THE BLOG

Women Working for Working Women

12/11/2013 01:55 pm ET | Updated Feb 10, 2014

Women are 47 percent of the workforce. A full 59 percent of families have two breadwinners. Four in 10 American households with children under age 18 are headed by a mother who is the primary -- or only -- breadwinner for the family.

With those kind of stats what I'm about to say should be obvious. Women's issues are American economic issues. Especially when we are talking about women's actual economic issues. Which exist in droves.

Considering that over 70 percent of mothers with children under 18 are in the workforce, we should start with the issue of making it possible to work and raise a family -- at the same time. Granted, there is no perfect solution that will fit every woman and every family. But a good place to start the conversation is making sure women can take time off when their family members are ill. Right now, just 11 percent of American workers have access to paid family leave through their employers.

One of the reasons EMILY's List focuses on electing more Democratic women to office is because we know they bring a different set of experiences and a new voice to the table. The policies they champion reflect the reality of American women -- the reality they know firsthand. Senator Kirsten Gillibrand recently introduced the FAMILY Act, which would enhance the existing Family Medical Leave Act and provide eligible workers with 12 weeks of paid leave. Those 12 paid weeks would mean that a working mom wouldn't have to worry about choosing between spending time with a sick parent or child and working to afford their medication.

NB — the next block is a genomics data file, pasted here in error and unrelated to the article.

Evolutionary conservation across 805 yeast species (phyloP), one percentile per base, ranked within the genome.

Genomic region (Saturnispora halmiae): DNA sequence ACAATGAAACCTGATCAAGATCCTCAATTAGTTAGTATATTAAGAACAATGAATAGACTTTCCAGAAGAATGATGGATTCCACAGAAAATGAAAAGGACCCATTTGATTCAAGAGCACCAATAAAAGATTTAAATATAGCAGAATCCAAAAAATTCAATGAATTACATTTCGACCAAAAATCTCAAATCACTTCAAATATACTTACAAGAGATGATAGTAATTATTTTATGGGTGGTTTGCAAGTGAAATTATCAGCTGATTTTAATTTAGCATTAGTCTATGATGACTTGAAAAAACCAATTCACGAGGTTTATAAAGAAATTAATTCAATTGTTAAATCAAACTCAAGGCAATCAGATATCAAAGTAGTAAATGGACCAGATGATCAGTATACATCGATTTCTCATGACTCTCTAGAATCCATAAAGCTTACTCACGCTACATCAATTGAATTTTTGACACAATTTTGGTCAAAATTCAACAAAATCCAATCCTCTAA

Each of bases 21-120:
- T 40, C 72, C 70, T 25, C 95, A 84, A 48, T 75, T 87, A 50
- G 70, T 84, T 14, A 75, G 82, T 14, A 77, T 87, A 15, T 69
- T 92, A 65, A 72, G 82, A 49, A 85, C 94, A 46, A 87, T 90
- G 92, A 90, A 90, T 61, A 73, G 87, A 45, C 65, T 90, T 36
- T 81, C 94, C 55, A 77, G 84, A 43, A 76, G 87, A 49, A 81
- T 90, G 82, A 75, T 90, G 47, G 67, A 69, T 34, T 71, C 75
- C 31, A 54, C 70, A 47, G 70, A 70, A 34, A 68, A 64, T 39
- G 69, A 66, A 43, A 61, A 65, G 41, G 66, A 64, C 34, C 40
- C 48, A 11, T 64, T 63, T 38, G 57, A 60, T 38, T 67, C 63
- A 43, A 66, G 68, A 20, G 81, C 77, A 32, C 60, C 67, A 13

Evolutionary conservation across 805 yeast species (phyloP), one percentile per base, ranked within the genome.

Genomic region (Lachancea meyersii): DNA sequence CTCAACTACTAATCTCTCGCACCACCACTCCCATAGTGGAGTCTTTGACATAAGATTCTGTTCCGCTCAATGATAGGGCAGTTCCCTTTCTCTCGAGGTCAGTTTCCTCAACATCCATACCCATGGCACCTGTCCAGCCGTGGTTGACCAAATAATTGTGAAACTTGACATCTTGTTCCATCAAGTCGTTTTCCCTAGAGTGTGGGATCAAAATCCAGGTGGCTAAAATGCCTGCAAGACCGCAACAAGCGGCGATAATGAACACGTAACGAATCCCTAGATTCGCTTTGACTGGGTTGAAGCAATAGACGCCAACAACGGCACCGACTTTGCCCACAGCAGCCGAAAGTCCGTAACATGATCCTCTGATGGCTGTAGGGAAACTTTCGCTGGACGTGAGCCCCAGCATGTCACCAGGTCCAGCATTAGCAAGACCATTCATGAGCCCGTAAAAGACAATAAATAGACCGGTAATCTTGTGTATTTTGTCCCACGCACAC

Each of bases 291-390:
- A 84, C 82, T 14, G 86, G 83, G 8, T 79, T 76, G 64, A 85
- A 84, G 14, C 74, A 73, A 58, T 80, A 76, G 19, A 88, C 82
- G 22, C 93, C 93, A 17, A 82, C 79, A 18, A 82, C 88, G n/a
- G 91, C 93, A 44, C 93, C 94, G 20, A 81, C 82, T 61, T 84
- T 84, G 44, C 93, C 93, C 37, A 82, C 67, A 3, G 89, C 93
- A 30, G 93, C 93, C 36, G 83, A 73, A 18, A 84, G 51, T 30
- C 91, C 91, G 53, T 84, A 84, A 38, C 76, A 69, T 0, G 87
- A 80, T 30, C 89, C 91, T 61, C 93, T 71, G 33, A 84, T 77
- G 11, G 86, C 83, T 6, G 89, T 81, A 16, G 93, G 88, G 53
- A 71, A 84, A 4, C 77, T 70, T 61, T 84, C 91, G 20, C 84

In the House, Democratic Leader Nancy Pelosi and Congresswoman Rosa DeLauro were joined by other Democratic leaders in introducing a new economic agenda called "When Women Succeed, America Succeeds." Among the many initiatives included in the agenda are early Head Start and preschool initiatives, funding for child care programs, expanded child care tax credits, and medical leave.

The agenda also includes an increase to the minimum wage. This is an especially critical issue for women, who account for nearly two-thirds of minimum wage earners.

And, despite the fact that it's nearly 2014, women are still earning just 77 cents to men's dollar. That wage gap adds up. And it doesn't just affect those women; it affects their families -- and our national economy. With more and more American families counting on mom to bring in a paycheck, it's more critical than ever that every woman is earning a fair wage.

Given the circumstances that working women are facing, it's of little surprise that this type of legislation appeals to them. Research from American Women found that pay equity is the number one workplace issue for women. It also found that that two-thirds of women support businesses taking on more family friendly policies like paid leave.

Other lawmakers would be smart to take notice of the work that their Democratic women colleagues are doing -- because these are the policies American women are looking for.